A house in Northern Ireland has yielded the discovery of WWII footage showing airmen from the Royal Air Force in times of recreation as well as rigorous training. Nearly 20 minutes of such depiction has been found on the reel, all of it from not long after the start of the war. Discovered in the attic of the house in which it was found, the footage shows the WWII airmen of Aldergrove’s Ulster Squadron. The picture quality, portions of it in color, is unique for its time.
The United Kingdom had high tensions as WWII began to break out, and they were unsure how long the fight against the Nazis would last. Their uncertainty was well-founded, given that WWI had been expected to last a short while before lasting for years. The Ulster Squadron was engaged in the Coastal Command, expected to fight off German U-boats in defense of transport convoys. Photographer Herbie Edgar took his footage in 1939, early on in the war.
WWII historians knew nothing of the documented footage, and would have continued as such if not for Edgar’s son-in-law who notified a member of the Ulster Aviation Society about the documentation of the 502 Squadron. After Edgar died in 2008, family members had gone through his personal effects and found the tape. They found more than simply film of the 502 Squadron, but also many other bits of history from the war effort. They also discovered other bits of Edgar’s career in the 19030s, including magazines and slides, the BBC News reports.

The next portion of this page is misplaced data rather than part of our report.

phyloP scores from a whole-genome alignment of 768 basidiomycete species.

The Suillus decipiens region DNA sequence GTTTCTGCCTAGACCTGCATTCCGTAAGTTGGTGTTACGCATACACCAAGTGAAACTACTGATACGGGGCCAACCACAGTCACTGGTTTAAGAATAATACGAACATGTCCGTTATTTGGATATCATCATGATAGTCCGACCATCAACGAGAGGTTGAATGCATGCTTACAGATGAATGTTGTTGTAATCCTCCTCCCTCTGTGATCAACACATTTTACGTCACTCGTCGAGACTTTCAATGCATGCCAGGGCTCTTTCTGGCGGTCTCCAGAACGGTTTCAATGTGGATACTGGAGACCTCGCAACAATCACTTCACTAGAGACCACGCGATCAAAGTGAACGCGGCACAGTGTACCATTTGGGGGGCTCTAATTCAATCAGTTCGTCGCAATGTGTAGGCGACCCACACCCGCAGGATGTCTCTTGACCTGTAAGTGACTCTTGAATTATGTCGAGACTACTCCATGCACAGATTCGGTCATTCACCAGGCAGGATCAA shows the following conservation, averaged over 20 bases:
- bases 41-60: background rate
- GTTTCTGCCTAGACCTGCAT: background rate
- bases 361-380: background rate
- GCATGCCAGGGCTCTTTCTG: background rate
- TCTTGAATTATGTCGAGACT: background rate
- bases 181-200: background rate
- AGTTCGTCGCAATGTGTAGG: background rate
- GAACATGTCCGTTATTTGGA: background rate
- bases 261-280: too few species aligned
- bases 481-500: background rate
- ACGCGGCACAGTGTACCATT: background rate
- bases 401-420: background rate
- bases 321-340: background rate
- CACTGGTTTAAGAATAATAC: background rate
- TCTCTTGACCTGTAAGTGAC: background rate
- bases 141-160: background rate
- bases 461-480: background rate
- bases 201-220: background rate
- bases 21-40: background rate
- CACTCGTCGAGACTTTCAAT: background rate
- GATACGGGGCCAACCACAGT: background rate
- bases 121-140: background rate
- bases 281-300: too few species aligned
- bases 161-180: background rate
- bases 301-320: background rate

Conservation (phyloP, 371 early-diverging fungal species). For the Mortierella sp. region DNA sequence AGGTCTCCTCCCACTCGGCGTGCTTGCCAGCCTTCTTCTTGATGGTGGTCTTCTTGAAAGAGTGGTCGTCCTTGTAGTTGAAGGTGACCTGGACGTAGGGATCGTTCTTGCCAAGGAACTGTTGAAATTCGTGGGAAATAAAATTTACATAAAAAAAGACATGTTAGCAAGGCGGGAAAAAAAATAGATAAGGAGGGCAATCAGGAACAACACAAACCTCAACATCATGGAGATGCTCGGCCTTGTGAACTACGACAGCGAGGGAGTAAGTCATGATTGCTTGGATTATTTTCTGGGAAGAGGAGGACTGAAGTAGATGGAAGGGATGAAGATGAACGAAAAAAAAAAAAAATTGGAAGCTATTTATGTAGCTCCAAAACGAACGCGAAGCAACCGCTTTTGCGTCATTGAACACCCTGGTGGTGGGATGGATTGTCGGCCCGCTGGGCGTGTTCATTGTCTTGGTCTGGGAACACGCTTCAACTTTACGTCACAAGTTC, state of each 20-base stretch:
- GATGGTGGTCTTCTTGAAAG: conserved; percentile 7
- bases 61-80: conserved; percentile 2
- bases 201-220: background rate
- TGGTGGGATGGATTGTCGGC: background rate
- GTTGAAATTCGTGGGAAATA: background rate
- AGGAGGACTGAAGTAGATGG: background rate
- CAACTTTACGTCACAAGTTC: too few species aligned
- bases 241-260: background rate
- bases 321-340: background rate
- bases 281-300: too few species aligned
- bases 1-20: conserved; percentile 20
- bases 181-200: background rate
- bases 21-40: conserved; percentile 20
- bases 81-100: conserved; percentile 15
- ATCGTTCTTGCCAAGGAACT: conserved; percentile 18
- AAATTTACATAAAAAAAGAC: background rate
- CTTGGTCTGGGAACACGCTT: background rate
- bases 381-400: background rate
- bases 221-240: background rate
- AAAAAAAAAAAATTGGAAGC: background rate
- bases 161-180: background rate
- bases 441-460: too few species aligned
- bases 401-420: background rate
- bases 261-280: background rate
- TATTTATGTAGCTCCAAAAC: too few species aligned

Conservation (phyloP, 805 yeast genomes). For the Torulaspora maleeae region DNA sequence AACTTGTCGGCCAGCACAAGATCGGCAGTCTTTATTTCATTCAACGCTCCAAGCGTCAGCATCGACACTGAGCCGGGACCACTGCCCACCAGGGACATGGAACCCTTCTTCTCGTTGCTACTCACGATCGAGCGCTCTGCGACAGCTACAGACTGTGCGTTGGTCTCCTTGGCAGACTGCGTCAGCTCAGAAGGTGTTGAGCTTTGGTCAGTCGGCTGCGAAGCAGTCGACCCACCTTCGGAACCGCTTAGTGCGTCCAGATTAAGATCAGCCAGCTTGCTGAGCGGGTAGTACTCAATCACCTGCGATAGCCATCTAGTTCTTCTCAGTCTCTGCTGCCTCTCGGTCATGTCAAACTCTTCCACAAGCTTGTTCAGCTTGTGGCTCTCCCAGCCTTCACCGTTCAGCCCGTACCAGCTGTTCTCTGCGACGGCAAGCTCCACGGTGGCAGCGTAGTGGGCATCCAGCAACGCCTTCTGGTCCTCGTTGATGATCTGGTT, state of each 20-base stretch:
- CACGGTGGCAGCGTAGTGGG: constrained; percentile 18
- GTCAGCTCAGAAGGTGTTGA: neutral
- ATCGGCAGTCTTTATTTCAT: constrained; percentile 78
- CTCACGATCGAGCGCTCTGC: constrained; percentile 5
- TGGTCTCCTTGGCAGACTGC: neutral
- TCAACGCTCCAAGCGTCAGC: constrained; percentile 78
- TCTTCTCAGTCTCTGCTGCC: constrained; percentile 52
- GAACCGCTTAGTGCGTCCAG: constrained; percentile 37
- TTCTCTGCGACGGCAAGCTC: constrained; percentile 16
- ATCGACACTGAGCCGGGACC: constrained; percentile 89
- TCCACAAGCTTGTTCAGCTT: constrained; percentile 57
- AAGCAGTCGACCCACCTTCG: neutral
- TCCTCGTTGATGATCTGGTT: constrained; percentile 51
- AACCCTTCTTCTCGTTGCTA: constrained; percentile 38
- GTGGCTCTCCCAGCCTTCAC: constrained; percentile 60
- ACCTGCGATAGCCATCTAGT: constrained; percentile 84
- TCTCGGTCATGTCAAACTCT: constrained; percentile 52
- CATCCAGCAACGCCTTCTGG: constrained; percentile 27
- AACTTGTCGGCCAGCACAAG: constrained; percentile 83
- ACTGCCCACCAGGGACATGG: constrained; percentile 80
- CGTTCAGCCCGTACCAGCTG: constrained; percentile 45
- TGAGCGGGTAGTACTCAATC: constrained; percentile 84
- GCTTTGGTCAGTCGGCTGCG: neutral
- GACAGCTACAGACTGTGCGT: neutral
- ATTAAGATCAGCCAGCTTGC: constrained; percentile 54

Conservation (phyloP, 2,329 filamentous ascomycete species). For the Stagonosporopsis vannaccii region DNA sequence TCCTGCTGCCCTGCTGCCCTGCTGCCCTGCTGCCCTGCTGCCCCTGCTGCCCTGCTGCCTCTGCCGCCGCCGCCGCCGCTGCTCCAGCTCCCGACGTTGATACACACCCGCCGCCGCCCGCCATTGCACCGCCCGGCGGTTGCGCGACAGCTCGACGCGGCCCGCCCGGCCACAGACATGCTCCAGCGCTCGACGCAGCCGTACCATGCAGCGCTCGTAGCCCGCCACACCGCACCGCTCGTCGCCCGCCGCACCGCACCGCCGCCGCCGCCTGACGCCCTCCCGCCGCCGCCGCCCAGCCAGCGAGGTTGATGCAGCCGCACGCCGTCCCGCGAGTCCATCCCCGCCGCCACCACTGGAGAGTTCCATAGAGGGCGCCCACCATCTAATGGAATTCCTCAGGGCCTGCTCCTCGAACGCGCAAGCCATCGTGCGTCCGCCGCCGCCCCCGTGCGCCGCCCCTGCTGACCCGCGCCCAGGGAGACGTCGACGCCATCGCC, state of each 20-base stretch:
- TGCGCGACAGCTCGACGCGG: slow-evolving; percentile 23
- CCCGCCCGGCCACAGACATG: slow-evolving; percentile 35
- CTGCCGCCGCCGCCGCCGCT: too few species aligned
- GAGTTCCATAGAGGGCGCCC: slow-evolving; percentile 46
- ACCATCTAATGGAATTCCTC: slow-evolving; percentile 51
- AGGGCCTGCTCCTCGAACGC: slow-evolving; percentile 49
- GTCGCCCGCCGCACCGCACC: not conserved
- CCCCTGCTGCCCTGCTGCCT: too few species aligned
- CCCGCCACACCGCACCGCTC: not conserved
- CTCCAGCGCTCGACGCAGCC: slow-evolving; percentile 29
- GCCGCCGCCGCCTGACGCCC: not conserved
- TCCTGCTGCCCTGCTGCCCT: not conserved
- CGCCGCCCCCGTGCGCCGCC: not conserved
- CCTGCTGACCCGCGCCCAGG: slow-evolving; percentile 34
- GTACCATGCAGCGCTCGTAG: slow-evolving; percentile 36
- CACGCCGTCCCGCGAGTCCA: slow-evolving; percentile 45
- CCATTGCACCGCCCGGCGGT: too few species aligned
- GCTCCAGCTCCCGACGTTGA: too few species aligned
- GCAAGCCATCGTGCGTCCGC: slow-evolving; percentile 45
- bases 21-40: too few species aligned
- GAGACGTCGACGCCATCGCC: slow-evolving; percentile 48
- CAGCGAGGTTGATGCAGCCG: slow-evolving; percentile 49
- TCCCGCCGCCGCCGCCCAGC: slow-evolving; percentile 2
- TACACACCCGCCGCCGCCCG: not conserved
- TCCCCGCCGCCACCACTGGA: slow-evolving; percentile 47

What historians are finding most interesting about the film reel is that it does not appear to have been done in an entirely formal capacity. Almost like a home video, the footage on the reel provides a look at everyday life for the military during WWII. Aside from training, prep work such as vehicle painting is depicted. Some current military men say that one of the greatest aspects of the military in the 1930s shown by the reel is that of the sheer camaraderie seen by the 502 Squadron both at work and at play.
Aside from WWII training, activities seen by the footage of the 502 Squadron involve billiards, card games, and recreational swimming. The parts of the reel which are filmed in color provide looks at aircraft and other vehicles not made possible by black and white depictions, which proves useful to historians and enthusiasts focusing on those areas of history. Over 150 men went MIA or died during the period of 502 Squadron’s operation, and none of the faces in the newly discovered WWII footage have been identified, meaning there will likely be more investigation into the film reel in time to come.